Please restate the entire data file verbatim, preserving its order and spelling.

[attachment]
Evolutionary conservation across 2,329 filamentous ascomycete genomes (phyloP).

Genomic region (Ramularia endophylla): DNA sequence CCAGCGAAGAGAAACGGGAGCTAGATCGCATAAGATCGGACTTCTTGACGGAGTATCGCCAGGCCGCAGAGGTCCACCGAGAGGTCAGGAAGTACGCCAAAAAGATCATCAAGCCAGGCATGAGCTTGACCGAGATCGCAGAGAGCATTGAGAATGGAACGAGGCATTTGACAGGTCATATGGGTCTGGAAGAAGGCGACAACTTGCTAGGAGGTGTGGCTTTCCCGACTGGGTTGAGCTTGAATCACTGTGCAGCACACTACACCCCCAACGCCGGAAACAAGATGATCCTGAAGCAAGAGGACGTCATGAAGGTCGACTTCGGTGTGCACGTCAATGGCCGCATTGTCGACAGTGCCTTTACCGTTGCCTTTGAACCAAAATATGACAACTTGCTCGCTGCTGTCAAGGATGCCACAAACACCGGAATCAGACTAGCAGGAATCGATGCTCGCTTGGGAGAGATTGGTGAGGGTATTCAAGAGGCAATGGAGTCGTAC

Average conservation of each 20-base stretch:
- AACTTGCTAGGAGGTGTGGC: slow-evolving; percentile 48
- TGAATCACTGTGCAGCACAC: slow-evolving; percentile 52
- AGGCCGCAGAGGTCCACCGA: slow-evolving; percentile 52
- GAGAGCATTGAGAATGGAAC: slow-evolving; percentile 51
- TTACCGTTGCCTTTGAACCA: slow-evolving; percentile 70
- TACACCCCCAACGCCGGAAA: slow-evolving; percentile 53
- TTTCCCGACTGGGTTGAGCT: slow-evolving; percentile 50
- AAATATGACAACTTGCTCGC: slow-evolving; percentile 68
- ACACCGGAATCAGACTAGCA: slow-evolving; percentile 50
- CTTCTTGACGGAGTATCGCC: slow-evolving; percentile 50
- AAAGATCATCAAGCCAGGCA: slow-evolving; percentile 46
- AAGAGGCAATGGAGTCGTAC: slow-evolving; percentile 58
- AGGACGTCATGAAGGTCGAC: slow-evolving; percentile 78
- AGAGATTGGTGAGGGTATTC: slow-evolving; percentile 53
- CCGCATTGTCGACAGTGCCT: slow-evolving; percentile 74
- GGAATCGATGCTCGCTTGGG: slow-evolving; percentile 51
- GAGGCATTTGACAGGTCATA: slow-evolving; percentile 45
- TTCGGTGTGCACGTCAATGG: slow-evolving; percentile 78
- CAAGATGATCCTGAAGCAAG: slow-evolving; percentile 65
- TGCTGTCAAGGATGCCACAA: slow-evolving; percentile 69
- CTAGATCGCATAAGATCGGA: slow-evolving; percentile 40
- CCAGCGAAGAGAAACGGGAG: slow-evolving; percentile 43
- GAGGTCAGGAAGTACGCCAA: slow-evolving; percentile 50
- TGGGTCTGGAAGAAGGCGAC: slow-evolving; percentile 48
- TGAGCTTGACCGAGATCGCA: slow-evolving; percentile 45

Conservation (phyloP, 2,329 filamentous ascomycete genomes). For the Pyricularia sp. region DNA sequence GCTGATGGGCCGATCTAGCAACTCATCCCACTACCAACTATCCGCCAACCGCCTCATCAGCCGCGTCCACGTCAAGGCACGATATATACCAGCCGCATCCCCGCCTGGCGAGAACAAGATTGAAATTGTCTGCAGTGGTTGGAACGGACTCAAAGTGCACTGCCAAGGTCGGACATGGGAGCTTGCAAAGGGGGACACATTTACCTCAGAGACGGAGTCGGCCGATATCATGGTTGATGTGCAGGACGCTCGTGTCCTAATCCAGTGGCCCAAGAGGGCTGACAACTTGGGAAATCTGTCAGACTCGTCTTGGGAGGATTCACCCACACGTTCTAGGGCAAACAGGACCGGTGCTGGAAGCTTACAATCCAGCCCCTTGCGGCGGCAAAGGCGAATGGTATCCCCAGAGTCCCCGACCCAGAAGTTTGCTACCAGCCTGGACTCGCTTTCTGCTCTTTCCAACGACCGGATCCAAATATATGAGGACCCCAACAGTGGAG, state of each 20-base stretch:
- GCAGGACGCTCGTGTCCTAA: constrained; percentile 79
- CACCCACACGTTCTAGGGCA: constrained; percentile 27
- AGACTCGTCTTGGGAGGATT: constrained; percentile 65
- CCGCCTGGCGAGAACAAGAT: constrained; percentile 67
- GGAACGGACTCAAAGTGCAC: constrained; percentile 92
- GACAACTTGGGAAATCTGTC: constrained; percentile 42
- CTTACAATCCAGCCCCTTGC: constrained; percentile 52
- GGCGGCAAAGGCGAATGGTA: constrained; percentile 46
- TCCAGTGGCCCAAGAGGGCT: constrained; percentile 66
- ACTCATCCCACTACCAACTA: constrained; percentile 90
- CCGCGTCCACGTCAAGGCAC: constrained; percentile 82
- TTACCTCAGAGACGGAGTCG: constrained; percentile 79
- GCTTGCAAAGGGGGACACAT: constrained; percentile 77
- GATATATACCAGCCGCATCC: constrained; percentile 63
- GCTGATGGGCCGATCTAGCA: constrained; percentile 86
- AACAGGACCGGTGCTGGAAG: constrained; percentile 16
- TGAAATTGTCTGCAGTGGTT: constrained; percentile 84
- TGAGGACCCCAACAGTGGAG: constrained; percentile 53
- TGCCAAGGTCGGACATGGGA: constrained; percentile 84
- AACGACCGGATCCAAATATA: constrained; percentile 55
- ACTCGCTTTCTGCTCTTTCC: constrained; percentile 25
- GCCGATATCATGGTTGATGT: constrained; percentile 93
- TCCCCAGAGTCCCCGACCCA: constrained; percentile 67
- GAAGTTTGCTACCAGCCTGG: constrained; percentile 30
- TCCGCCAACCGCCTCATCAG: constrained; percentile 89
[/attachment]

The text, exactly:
Evolutionary conservation across 2,329 filamentous ascomycete genomes (phyloP).

Genomic region (Ramularia endophylla): DNA sequence CCAGCGAAGAGAAACGGGAGCTAGATCGCATAAGATCGGACTTCTTGACGGAGTATCGCCAGGCCGCAGAGGTCCACCGAGAGGTCAGGAAGTACGCCAAAAAGATCATCAAGCCAGGCATGAGCTTGACCGAGATCGCAGAGAGCATTGAGAATGGAACGAGGCATTTGACAGGTCATATGGGTCTGGAAGAAGGCGACAACTTGCTAGGAGGTGTGGCTTTCCCGACTGGGTTGAGCTTGAATCACTGTGCAGCACACTACACCCCCAACGCCGGAAACAAGATGATCCTGAAGCAAGAGGACGTCATGAAGGTCGACTTCGGTGTGCACGTCAATGGCCGCATTGTCGACAGTGCCTTTACCGTTGCCTTTGAACCAAAATATGACAACTTGCTCGCTGCTGTCAAGGATGCCACAAACACCGGAATCAGACTAGCAGGAATCGATGCTCGCTTGGGAGAGATTGGTGAGGGTATTCAAGAGGCAATGGAGTCGTAC

Average conservation of each 20-base stretch:
- AACTTGCTAGGAGGTGTGGC: slow-evolving; percentile 48
- TGAATCACTGTGCAGCACAC: slow-evolving; percentile 52
- AGGCCGCAGAGGTCCACCGA: slow-evolving; percentile 52
- GAGAGCATTGAGAATGGAAC: slow-evolving; percentile 51
- TTACCGTTGCCTTTGAACCA: slow-evolving; percentile 70
- TACACCCCCAACGCCGGAAA: slow-evolving; percentile 53
- TTTCCCGACTGGGTTGAGCT: slow-evolving; percentile 50
- AAATATGACAACTTGCTCGC: slow-evolving; percentile 68
- ACACCGGAATCAGACTAGCA: slow-evolving; percentile 50
- CTTCTTGACGGAGTATCGCC: slow-evolving; percentile 50
- AAAGATCATCAAGCCAGGCA: slow-evolving; percentile 46
- AAGAGGCAATGGAGTCGTAC: slow-evolving; percentile 58
- AGGACGTCATGAAGGTCGAC: slow-evolving; percentile 78
- AGAGATTGGTGAGGGTATTC: slow-evolving; percentile 53
- CCGCATTGTCGACAGTGCCT: slow-evolving; percentile 74
- GGAATCGATGCTCGCTTGGG: slow-evolving; percentile 51
- GAGGCATTTGACAGGTCATA: slow-evolving; percentile 45
- TTCGGTGTGCACGTCAATGG: slow-evolving; percentile 78
- CAAGATGATCCTGAAGCAAG: slow-evolving; percentile 65
- TGCTGTCAAGGATGCCACAA: slow-evolving; percentile 69
- CTAGATCGCATAAGATCGGA: slow-evolving; percentile 40
- CCAGCGAAGAGAAACGGGAG: slow-evolving; percentile 43
- GAGGTCAGGAAGTACGCCAA: slow-evolving; percentile 50
- TGGGTCTGGAAGAAGGCGAC: slow-evolving; percentile 48
- TGAGCTTGACCGAGATCGCA: slow-evolving; percentile 45

Conservation (phyloP, 2,329 filamentous ascomycete genomes). For the Pyricularia sp. region DNA sequence GCTGATGGGCCGATCTAGCAACTCATCCCACTACCAACTATCCGCCAACCGCCTCATCAGCCGCGTCCACGTCAAGGCACGATATATACCAGCCGCATCCCCGCCTGGCGAGAACAAGATTGAAATTGTCTGCAGTGGTTGGAACGGACTCAAAGTGCACTGCCAAGGTCGGACATGGGAGCTTGCAAAGGGGGACACATTTACCTCAGAGACGGAGTCGGCCGATATCATGGTTGATGTGCAGGACGCTCGTGTCCTAATCCAGTGGCCCAAGAGGGCTGACAACTTGGGAAATCTGTCAGACTCGTCTTGGGAGGATTCACCCACACGTTCTAGGGCAAACAGGACCGGTGCTGGAAGCTTACAATCCAGCCCCTTGCGGCGGCAAAGGCGAATGGTATCCCCAGAGTCCCCGACCCAGAAGTTTGCTACCAGCCTGGACTCGCTTTCTGCTCTTTCCAACGACCGGATCCAAATATATGAGGACCCCAACAGTGGAG, state of each 20-base stretch:
- GCAGGACGCTCGTGTCCTAA: constrained; percentile 79
- CACCCACACGTTCTAGGGCA: constrained; percentile 27
- AGACTCGTCTTGGGAGGATT: constrained; percentile 65
- CCGCCTGGCGAGAACAAGAT: constrained; percentile 67
- GGAACGGACTCAAAGTGCAC: constrained; percentile 92
- GACAACTTGGGAAATCTGTC: constrained; percentile 42
- CTTACAATCCAGCCCCTTGC: constrained; percentile 52
- GGCGGCAAAGGCGAATGGTA: constrained; percentile 46
- TCCAGTGGCCCAAGAGGGCT: constrained; percentile 66
- ACTCATCCCACTACCAACTA: constrained; percentile 90
- CCGCGTCCACGTCAAGGCAC: constrained; percentile 82
- TTACCTCAGAGACGGAGTCG: constrained; percentile 79
- GCTTGCAAAGGGGGACACAT: constrained; percentile 77
- GATATATACCAGCCGCATCC: constrained; percentile 63
- GCTGATGGGCCGATCTAGCA: constrained; percentile 86
- AACAGGACCGGTGCTGGAAG: constrained; percentile 16
- TGAAATTGTCTGCAGTGGTT: constrained; percentile 84
- TGAGGACCCCAACAGTGGAG: constrained; percentile 53
- TGCCAAGGTCGGACATGGGA: constrained; percentile 84
- AACGACCGGATCCAAATATA: constrained; percentile 55
- ACTCGCTTTCTGCTCTTTCC: constrained; percentile 25
- GCCGATATCATGGTTGATGT: constrained; percentile 93
- TCCCCAGAGTCCCCGACCCA: constrained; percentile 67
- GAAGTTTGCTACCAGCCTGG: constrained; percentile 30
- TCCGCCAACCGCCTCATCAG: constrained; percentile 89